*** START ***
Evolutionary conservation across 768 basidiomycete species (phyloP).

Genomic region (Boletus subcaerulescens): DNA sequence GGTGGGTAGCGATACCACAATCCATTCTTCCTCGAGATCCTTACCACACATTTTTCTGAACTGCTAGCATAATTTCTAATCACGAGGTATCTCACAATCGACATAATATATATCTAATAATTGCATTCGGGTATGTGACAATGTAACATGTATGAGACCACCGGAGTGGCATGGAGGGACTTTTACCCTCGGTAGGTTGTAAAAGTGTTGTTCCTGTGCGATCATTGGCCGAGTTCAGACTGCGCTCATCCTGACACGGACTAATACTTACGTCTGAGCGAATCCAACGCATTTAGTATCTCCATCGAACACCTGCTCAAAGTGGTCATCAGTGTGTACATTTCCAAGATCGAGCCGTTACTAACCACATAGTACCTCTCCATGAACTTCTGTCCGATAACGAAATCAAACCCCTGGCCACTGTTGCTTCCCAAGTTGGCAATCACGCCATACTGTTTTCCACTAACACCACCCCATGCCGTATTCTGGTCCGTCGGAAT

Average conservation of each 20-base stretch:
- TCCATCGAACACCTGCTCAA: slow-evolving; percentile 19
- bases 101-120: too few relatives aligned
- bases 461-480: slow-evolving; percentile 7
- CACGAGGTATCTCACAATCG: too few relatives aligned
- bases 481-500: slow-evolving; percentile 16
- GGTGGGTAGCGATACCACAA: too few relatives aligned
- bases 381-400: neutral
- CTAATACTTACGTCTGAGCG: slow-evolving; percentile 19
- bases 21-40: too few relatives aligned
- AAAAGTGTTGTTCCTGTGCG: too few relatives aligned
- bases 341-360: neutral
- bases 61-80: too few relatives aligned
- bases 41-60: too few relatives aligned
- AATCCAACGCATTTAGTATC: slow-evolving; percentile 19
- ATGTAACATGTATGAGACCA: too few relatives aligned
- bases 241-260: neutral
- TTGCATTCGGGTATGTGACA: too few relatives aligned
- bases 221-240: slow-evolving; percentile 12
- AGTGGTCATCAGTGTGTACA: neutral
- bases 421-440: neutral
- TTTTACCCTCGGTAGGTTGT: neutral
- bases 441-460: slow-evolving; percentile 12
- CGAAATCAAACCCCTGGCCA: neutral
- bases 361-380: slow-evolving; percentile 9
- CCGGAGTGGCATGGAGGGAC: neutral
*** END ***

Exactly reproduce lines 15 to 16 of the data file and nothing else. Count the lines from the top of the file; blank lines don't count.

- bases 61-80: too few relatives aligned
- bases 41-60: too few relatives aligned